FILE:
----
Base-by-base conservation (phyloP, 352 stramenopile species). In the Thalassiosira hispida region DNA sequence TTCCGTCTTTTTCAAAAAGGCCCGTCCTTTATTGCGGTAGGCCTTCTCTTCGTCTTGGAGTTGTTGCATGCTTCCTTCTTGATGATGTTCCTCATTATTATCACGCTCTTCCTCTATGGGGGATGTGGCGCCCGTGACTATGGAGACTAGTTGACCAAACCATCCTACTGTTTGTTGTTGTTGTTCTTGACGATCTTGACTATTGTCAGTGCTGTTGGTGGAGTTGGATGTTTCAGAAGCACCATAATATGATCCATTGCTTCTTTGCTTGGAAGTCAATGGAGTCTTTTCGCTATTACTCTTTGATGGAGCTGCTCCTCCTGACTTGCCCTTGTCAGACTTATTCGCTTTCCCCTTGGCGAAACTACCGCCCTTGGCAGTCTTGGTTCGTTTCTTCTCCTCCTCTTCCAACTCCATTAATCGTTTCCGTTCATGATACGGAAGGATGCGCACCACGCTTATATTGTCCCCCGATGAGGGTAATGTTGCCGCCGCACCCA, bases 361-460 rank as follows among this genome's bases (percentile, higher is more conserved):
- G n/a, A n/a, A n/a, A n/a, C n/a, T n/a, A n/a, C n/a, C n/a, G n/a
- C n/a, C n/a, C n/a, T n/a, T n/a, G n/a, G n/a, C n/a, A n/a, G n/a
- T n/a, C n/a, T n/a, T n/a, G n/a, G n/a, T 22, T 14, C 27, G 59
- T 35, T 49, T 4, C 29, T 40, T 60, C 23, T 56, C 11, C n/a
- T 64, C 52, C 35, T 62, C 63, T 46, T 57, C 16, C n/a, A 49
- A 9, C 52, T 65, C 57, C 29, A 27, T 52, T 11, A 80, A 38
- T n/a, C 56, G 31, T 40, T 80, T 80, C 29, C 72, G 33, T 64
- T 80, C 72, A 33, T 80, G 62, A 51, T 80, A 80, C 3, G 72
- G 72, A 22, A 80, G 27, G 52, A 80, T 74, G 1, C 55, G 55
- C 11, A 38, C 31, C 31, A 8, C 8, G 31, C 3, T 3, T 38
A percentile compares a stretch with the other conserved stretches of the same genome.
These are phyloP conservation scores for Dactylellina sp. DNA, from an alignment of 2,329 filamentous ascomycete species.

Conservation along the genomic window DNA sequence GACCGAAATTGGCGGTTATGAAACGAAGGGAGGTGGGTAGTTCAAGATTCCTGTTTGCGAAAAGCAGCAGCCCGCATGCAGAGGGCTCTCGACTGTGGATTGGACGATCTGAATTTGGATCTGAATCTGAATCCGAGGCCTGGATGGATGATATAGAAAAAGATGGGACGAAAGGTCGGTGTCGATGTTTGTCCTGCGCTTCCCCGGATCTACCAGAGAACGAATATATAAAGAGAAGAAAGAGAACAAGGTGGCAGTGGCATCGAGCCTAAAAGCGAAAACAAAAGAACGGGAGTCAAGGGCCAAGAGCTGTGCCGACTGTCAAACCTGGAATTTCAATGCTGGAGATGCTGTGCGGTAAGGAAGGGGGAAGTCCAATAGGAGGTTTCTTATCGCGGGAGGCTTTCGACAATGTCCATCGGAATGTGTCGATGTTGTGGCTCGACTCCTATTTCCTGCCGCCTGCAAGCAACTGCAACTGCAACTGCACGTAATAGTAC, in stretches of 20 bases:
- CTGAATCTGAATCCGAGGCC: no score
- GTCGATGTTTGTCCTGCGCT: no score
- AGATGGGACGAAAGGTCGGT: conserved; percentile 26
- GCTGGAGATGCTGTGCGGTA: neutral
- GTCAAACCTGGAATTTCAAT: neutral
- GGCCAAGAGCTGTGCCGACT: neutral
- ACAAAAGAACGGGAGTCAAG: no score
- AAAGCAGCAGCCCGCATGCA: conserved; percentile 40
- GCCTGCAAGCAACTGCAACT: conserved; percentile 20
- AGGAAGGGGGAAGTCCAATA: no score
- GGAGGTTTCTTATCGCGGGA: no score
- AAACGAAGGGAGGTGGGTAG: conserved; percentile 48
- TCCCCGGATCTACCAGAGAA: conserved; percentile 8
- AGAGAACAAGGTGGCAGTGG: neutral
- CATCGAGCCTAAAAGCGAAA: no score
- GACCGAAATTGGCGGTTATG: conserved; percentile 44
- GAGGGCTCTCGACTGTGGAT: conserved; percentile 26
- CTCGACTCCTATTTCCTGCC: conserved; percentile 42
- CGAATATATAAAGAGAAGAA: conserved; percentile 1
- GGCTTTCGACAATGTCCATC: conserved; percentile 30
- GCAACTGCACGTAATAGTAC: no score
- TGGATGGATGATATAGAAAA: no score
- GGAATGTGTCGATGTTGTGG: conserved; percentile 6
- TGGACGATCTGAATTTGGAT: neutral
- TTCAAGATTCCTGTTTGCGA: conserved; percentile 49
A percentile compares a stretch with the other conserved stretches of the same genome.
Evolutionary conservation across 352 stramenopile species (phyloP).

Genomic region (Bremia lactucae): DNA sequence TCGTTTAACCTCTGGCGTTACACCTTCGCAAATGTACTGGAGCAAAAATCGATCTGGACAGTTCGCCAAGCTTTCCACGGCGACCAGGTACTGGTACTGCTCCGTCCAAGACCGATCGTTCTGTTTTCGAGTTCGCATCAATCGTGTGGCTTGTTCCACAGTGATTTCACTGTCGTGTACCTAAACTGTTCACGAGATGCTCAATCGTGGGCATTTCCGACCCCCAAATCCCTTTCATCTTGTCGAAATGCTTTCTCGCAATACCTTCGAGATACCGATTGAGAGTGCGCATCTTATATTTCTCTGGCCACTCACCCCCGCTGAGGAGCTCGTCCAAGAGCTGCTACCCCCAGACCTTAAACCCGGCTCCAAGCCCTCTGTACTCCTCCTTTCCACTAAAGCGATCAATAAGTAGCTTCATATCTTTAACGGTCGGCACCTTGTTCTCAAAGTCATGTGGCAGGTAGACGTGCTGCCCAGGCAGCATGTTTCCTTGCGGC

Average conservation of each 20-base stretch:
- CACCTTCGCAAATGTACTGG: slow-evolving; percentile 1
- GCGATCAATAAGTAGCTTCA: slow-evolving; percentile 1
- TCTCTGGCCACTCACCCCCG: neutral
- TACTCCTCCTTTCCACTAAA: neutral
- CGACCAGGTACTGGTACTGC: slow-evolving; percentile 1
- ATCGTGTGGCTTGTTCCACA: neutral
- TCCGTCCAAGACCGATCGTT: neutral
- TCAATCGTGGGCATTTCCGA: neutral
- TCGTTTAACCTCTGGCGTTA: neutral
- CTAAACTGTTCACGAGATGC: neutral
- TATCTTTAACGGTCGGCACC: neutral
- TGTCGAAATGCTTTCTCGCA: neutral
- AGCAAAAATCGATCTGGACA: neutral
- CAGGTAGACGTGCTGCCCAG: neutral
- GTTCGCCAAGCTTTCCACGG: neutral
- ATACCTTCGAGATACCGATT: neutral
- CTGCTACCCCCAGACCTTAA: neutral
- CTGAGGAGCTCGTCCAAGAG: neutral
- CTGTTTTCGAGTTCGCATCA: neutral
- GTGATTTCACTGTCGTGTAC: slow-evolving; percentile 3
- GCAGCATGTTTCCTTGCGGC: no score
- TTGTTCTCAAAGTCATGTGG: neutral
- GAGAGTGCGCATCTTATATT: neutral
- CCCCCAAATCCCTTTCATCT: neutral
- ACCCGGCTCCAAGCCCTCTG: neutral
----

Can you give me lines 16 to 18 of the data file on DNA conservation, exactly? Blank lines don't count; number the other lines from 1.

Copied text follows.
- GTCGATGTTTGTCCTGCGCT: no score
- AGATGGGACGAAAGGTCGGT: conserved; percentile 26
- GCTGGAGATGCTGTGCGGTA: neutral